I have a newly constructed home In the Northern Part of Ohio and am planning on working to finish my basement. The summers a warm and humid and the winters are quite cold and dry. I have a walkout basement and the grade is sloped significantly away from my foundation. I have not had any water issues, and my sump pump never runs. I know this question has been somewhat addressed before, but I can't find anything that specifically addresses my situation. I have that wall blanket installed on my foundation walls, but on parts of them, the blanket is only covering half of the wall. What should I do about finishing the bottom half? Here is a picture for reference.


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    Seems like step one in any insulation question is to provide some information about your location and climate. Please revise to do so. – isherwood Feb 2 '18 at 14:19
  • Did you ever get this resolved? If so, please give a check-mark to the answer or write up your own answer explaining what you did to get it fixed and give yourself a check mark. That will help others with this kind of problem know that this has a resolution and is a good place to look for their answer. – FreeMan Aug 16 at 23:09

The blanket's providing almost nothing, so get rid of it (in that placement) and grind its fasteners down to flush with the wall. Research and testing has determined that a rigid board insulation (some sort of foam or rock wool, which requires a vapor barrier) tight against any exterior wall and those joist bays above the wall are the only way to go.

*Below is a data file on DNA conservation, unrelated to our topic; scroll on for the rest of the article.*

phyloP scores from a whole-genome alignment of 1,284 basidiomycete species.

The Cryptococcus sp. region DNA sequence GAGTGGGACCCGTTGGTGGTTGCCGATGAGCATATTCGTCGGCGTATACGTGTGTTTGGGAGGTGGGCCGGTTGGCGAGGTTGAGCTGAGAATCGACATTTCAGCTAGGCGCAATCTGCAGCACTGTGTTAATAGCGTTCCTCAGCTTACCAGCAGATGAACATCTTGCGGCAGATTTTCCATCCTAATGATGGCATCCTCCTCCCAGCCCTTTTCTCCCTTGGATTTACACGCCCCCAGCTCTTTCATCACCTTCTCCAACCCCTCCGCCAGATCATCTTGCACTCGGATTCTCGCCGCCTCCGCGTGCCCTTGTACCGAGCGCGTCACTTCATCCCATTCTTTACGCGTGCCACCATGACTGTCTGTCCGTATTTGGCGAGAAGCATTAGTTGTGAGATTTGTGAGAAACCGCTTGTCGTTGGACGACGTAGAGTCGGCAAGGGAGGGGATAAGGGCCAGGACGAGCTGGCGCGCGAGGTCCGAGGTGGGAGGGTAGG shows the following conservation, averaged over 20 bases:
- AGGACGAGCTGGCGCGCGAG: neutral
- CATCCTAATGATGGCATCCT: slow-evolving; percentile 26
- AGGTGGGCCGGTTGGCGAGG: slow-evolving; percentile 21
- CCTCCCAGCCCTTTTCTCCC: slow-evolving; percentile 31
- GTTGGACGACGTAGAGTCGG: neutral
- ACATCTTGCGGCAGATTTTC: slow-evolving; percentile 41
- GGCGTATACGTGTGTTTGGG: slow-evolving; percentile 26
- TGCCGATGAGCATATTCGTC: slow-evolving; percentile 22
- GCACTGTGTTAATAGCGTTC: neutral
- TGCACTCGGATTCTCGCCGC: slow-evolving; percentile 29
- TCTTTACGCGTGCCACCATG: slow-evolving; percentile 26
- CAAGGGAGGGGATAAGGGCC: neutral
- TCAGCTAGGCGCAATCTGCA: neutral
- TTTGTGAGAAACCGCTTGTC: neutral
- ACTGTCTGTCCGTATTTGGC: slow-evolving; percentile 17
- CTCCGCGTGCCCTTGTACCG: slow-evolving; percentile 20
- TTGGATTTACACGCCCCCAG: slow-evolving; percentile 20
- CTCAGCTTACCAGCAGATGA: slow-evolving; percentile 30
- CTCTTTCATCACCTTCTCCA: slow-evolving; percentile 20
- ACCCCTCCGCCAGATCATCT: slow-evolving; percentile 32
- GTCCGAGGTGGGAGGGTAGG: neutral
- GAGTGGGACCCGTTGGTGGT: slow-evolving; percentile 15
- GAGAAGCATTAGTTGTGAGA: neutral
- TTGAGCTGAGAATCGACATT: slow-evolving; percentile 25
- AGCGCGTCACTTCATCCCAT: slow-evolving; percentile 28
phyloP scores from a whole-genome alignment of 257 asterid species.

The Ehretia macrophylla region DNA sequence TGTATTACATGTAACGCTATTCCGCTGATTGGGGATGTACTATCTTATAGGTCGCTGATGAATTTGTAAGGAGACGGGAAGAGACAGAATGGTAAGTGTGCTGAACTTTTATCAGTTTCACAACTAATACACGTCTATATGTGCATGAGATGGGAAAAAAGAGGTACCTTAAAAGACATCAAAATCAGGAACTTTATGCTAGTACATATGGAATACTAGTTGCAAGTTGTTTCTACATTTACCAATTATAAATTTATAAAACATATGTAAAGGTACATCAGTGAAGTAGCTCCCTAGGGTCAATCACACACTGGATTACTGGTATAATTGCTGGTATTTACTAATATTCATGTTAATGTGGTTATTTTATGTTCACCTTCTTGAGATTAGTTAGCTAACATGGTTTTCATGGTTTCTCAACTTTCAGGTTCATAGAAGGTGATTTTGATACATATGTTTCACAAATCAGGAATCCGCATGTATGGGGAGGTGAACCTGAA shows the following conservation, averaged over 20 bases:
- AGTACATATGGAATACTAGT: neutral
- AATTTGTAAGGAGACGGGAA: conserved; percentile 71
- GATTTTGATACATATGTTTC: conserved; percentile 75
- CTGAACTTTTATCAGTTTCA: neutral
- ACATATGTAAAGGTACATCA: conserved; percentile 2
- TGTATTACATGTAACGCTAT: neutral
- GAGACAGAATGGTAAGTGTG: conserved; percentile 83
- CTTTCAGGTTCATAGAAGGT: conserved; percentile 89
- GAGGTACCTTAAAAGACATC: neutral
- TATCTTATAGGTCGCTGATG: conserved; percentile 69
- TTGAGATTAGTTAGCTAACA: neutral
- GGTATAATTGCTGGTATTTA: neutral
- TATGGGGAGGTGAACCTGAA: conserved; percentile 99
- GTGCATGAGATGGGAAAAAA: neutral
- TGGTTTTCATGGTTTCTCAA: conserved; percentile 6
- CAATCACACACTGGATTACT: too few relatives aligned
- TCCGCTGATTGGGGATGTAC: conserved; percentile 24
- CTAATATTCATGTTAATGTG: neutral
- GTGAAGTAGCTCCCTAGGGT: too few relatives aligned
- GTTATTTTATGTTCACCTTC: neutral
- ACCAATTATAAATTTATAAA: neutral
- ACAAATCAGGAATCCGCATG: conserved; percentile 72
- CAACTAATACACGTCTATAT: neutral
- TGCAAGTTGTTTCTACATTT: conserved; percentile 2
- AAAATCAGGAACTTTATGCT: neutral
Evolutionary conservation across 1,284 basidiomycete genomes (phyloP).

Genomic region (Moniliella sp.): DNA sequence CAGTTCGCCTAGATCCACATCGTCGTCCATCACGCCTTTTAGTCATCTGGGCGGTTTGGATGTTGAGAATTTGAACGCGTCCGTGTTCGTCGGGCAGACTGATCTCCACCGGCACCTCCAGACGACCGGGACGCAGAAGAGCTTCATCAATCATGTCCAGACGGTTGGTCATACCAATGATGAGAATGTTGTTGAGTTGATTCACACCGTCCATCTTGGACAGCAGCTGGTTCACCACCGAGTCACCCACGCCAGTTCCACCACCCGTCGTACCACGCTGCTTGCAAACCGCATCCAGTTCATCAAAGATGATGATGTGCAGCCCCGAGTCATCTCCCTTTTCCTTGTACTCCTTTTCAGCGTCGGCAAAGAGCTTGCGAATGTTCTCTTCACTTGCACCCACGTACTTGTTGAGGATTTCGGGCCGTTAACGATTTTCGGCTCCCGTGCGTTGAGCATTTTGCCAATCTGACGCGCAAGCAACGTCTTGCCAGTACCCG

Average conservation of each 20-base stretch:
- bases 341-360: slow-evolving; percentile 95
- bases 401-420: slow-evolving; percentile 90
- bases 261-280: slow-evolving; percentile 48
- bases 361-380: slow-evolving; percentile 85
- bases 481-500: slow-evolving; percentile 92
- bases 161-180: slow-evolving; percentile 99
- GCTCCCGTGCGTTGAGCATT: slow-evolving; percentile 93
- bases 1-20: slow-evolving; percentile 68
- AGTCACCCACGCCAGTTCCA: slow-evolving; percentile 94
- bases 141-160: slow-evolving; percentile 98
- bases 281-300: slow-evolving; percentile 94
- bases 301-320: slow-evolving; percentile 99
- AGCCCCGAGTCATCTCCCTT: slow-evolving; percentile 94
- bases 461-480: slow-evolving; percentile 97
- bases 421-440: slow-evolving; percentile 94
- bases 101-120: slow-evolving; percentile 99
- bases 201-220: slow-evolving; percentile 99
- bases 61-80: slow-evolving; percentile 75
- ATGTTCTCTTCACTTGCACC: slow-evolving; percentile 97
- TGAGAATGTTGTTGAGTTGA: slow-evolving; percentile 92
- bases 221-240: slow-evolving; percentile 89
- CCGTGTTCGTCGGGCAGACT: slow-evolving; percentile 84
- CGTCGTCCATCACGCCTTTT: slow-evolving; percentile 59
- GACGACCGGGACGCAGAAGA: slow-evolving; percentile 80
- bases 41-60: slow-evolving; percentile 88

That way, you're minimizing and even eliminating any place for water vapor to collect and warming the exterior wall to avoid water vapor from condensing. Once that convection layer (no less than 1-inch thick) of rigid insulation is on or just rested into place, then the old fluffy insulations can go on top along with a stud wall.

Though, more rigid insulation is most beneficial. Any stud wall, in your non-load bearing situation, can then be comprised of as little as 1"x2" furring type members or regular dimensional lumber laid flat...to save floor space. And actually, you'll get the biggest benefit from insulating the ceiling. Being able to finally hold heat or cold in the room, may make you question whether to finish the walls or to just strip and repaint them...start with the ceiling, you'll be surprised and may be done a whole lot faster and easier (no new electrical requirements to satisfy).

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